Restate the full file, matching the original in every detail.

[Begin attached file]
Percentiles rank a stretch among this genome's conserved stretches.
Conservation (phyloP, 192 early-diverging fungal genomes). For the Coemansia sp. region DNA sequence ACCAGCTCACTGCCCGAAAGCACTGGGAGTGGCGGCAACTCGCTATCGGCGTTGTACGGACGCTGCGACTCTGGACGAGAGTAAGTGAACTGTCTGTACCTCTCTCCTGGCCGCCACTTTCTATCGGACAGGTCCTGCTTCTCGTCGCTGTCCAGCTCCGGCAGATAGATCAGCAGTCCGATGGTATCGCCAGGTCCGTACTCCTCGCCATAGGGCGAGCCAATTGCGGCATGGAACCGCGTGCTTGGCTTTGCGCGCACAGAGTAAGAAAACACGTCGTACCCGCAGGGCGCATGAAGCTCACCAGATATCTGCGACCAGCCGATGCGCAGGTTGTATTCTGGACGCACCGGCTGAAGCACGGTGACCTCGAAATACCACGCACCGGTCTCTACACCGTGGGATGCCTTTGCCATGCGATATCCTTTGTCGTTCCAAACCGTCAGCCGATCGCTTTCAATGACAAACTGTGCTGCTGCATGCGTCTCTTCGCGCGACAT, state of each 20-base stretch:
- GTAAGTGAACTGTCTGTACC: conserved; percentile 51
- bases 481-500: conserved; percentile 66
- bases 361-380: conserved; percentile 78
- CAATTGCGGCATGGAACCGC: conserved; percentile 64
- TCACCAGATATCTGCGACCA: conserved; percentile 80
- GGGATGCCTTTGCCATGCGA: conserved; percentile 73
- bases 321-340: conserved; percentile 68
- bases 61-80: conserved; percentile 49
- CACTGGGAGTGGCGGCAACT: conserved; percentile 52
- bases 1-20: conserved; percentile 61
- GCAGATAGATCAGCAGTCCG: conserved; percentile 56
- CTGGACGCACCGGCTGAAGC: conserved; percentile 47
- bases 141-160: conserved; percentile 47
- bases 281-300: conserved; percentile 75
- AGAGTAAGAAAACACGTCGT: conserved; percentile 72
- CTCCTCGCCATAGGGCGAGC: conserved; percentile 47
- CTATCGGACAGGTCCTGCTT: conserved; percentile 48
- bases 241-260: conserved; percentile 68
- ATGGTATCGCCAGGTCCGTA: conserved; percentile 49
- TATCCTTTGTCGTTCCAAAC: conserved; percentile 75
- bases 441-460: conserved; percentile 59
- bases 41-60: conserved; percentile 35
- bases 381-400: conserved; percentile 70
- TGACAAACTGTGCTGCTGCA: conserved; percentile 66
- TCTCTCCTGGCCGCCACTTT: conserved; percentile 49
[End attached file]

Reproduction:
Percentiles rank a stretch among this genome's conserved stretches.
Conservation (phyloP, 192 early-diverging fungal genomes). For the Coemansia sp. region DNA sequence ACCAGCTCACTGCCCGAAAGCACTGGGAGTGGCGGCAACTCGCTATCGGCGTTGTACGGACGCTGCGACTCTGGACGAGAGTAAGTGAACTGTCTGTACCTCTCTCCTGGCCGCCACTTTCTATCGGACAGGTCCTGCTTCTCGTCGCTGTCCAGCTCCGGCAGATAGATCAGCAGTCCGATGGTATCGCCAGGTCCGTACTCCTCGCCATAGGGCGAGCCAATTGCGGCATGGAACCGCGTGCTTGGCTTTGCGCGCACAGAGTAAGAAAACACGTCGTACCCGCAGGGCGCATGAAGCTCACCAGATATCTGCGACCAGCCGATGCGCAGGTTGTATTCTGGACGCACCGGCTGAAGCACGGTGACCTCGAAATACCACGCACCGGTCTCTACACCGTGGGATGCCTTTGCCATGCGATATCCTTTGTCGTTCCAAACCGTCAGCCGATCGCTTTCAATGACAAACTGTGCTGCTGCATGCGTCTCTTCGCGCGACAT, state of each 20-base stretch:
- GTAAGTGAACTGTCTGTACC: conserved; percentile 51
- bases 481-500: conserved; percentile 66
- bases 361-380: conserved; percentile 78
- CAATTGCGGCATGGAACCGC: conserved; percentile 64
- TCACCAGATATCTGCGACCA: conserved; percentile 80
- GGGATGCCTTTGCCATGCGA: conserved; percentile 73
- bases 321-340: conserved; percentile 68
- bases 61-80: conserved; percentile 49
- CACTGGGAGTGGCGGCAACT: conserved; percentile 52
- bases 1-20: conserved; percentile 61
- GCAGATAGATCAGCAGTCCG: conserved; percentile 56
- CTGGACGCACCGGCTGAAGC: conserved; percentile 47
- bases 141-160: conserved; percentile 47
- bases 281-300: conserved; percentile 75
- AGAGTAAGAAAACACGTCGT: conserved; percentile 72
- CTCCTCGCCATAGGGCGAGC: conserved; percentile 47
- CTATCGGACAGGTCCTGCTT: conserved; percentile 48
- bases 241-260: conserved; percentile 68
- ATGGTATCGCCAGGTCCGTA: conserved; percentile 49
- TATCCTTTGTCGTTCCAAAC: conserved; percentile 75
- bases 441-460: conserved; percentile 59
- bases 41-60: conserved; percentile 35
- bases 381-400: conserved; percentile 70
- TGACAAACTGTGCTGCTGCA: conserved; percentile 66
- TCTCTCCTGGCCGCCACTTT: conserved; percentile 49